THE MUSIC MAN
With Seán Martinfield
SAN FRANCISCO OPERA - Opening Spectacular
May 31, 2006
History was made Friday night as the San Francisco Opera launched
its 2006 Summer Season with Puccini's MADAMA BUTTERFLY. Newly
appointed General Director, David Gockley, has taken the reins
and - following 30 years of guiding the Houston Grand Opera into
financial solvency and artistic excellence - galloped into town.
At 62, with a clear vision and proven sure-fire ability, he has
hit the Bull's Eye. Attending the live "Opera Vision"
simulcast - from my folding chair in the Press Box at Civic Center
Plaza there was as clear a view - ours being the 18' 7" by
25' 3" Self-Illuminating LED Screen, flanked by twin towers
holding a "curvilinear array" of MILO speakers creating
stereophonic separation for everyone. Only the magical dome and
breadth of City Hall could serve as its back wall, the long and
beautifully lit Civic Auditorium and Old Federal Building distinguishing
Center Left from Center Right.
Had the Mayor of Paris chosen this night to visit San Francisco,
he would have noticed Renoir's hand in the vibrant glow emanating
from Civic Center Plaza. The tree-lined aisles were festooned
with softly lit red and yellow Japanese lanterns as The City's
warmly dressed and personally invited population settled in with
folding chairs, lawn chairs, mats, blankets, picnic baskets, bento,
and bags of burgers and shakes from Carl's. Under a clear and
airy ceiling as high as Heaven itself - thousands gathered into
this suddenly majestic outdoor theatre and for nearly three hours
- witnessed the unfolding of Perfection. Within moments, following
the actual final curtain over at the War Memorial, the cast was
shuttled (by golf carts!) to our Civic Center stage and with Mr.
Gockley at their side, once again bowed to thunderous applause
and multi-voiced cheers from a second house of viewers - everyone
caught in amazement. Given the luxury of a free invitation, the
gift of an 8-camera ever-changing viewing perspective, state-of-the-art
sound, in-and-out privileges, plenty of porta-facilities, food
and beverage booths - Mr. Gockley proved that the grandest of
the Performing Arts can be brought to everyone and that the glory
days of the San Francisco Opera are just beginning.
Three operas comprise this Summer Series affectionately and appropriately
labeled as the RETURN OF THE DIVAS - Puccini's MADAMA BUTTERFLY,
Tchaikovsky's JOAN OF ARC and Mozart's THE MARRIAGE OF FIGARO.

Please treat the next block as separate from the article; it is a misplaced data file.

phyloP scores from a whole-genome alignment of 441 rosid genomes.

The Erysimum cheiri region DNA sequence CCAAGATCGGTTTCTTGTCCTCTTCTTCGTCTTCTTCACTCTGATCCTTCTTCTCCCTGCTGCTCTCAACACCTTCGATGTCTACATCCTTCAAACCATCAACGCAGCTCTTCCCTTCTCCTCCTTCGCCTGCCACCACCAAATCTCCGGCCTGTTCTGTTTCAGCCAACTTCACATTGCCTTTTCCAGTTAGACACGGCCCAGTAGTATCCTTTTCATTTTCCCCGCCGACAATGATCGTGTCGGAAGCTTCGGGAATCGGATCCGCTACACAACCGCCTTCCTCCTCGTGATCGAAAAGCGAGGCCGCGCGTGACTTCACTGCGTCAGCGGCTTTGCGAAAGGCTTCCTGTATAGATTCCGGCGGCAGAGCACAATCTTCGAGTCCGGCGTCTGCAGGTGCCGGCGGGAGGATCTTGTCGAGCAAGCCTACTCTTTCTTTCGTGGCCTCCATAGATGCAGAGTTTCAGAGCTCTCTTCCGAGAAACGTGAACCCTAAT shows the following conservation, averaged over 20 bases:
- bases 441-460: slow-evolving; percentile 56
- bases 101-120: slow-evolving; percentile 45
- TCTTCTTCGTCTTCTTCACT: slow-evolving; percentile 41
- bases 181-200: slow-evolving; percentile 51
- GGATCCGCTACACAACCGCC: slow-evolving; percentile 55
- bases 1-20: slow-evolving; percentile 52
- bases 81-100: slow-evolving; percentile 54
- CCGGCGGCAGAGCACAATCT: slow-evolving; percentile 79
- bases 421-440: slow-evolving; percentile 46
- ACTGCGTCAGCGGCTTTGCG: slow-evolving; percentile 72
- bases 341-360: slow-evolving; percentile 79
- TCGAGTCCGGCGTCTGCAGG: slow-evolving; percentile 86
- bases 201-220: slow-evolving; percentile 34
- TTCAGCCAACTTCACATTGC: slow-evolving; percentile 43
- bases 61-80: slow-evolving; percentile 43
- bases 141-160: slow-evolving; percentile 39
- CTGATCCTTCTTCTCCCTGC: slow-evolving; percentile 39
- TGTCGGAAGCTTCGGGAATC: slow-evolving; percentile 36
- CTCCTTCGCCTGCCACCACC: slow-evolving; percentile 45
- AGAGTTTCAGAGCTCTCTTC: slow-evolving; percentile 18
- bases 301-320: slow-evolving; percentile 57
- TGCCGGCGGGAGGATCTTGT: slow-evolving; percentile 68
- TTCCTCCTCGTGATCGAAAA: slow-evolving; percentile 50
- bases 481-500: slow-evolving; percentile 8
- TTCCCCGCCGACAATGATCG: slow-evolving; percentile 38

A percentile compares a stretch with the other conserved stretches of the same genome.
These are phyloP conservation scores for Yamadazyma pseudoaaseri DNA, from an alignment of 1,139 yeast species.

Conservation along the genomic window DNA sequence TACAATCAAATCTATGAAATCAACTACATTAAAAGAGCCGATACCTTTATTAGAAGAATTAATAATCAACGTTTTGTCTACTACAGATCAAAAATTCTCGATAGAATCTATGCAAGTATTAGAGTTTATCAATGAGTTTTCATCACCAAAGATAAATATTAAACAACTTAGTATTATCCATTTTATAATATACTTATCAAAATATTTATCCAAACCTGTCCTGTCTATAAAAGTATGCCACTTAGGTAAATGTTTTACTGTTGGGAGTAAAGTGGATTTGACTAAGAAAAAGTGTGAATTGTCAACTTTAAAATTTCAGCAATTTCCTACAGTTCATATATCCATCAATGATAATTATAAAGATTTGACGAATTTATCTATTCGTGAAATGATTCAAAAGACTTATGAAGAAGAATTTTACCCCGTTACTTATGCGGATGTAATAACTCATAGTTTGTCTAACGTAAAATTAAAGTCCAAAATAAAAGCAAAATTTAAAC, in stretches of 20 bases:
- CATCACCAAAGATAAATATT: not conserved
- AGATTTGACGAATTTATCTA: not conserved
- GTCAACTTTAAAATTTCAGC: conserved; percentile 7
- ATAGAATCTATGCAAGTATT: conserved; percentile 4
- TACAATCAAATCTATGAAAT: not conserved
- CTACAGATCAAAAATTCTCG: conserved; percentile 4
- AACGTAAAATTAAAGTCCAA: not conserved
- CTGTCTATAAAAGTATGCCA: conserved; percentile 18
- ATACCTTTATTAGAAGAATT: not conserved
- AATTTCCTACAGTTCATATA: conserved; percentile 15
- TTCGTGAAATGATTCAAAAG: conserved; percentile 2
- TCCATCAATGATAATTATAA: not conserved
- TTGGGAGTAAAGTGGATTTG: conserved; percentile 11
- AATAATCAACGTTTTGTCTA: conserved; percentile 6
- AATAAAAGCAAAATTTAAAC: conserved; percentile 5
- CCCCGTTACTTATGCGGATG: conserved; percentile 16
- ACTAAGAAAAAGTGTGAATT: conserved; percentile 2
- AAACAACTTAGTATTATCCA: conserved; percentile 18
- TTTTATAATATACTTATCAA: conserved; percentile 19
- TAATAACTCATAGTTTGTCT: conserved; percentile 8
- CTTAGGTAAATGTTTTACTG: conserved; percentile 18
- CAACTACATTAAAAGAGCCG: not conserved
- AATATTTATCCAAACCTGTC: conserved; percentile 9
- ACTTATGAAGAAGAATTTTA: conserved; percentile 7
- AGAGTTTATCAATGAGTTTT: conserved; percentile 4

Soprano Patricia Racette, in the title role of "Butterfly",
is a former San Francisco Merola Opera Program participant and
Adler Fellow. She made her Company debut as "Mistress Ford"
in Verdi's FALSTAFF, subsequently appearing as "Liu"
in TURANDOT, "Desdemona" in OTHELLO, "Mimi"
in LA BOHEME, "Violetta" in LA TRAVIATA, and the title
roles of LUISA MILLER and JENUFA. An un-binoculared view from
the Dress Circle at the Opera House might be seen as somewhat
limited, certain details going unnoticed. But those eight in-house
cameras covering the singers from every angle and projected over
to our crystal clear and brightly-lit wide screen captured every
nuance. Including the fact that Ms. Racette is somewhat beyond
the fifteen-year-old and much-experienced geisha, Cio Cio San
- "Madama Butterfly". And, appropriately, is her companion
"Suzuki" (Zheng Cao) as well as her leading man, tenor
Franco Farina as "Pinkerton". Only for a handful of
moments at the beginning of Act One did any of the age-thing distract,
falling aside as the opera progressed. The marble-chiseled axiom:
when a woman is old enough to play "The Nurse" is she
then qualified to play "Juliet" - comes very much into
play here. Even though the production itself is a re-mounting
of the 1997 "Broadway Version", tonight's artists are
not the fluffy and head-miked youngsters who "did BUTTERFLY".
Only a voice of the caliber of Patricia Racette - well-seasoned
by a previous roster of leading roles building Olympian strength,
focus and control - can deliver the intentions of the composer.
Some singers go on to define the role. Long-careered sopranos
from the past, particularly Licia Albanese and American-born Dorothy
Kirsten sustained the demands of "Madama Butterfly"
for decades, nurturing and refining both their musicianship and
command of the role as the years flew by. Such a future can only
be hoped for with the magnificent artistry of Patricia Racette
now clearly in sight. She stands to prosper for decades as this
most beloved of Puccini heroines.
MADAMA BUTTERFLY continues at the War Memorial with additional
performances through June:
Sunday, 6/4 (2 pm); Thursday, 6/8 (7:30 pm); Wednesday, 6/21 (7:30
pm); and Sunday 6/25 (2 pm).
I have the great privilege of being able to again witness this
glittering assemblage at the Opera House on Sunday afternoon,
June 4th. I am likewise curious to compare the thrill of an amplified
outdoor "Opening Night" performance with the comparative
intimacy of the 3,000-seat environment of the War Memorial and
the more relaxed timing of a Sunday afternoon.
Stay tuned for the view.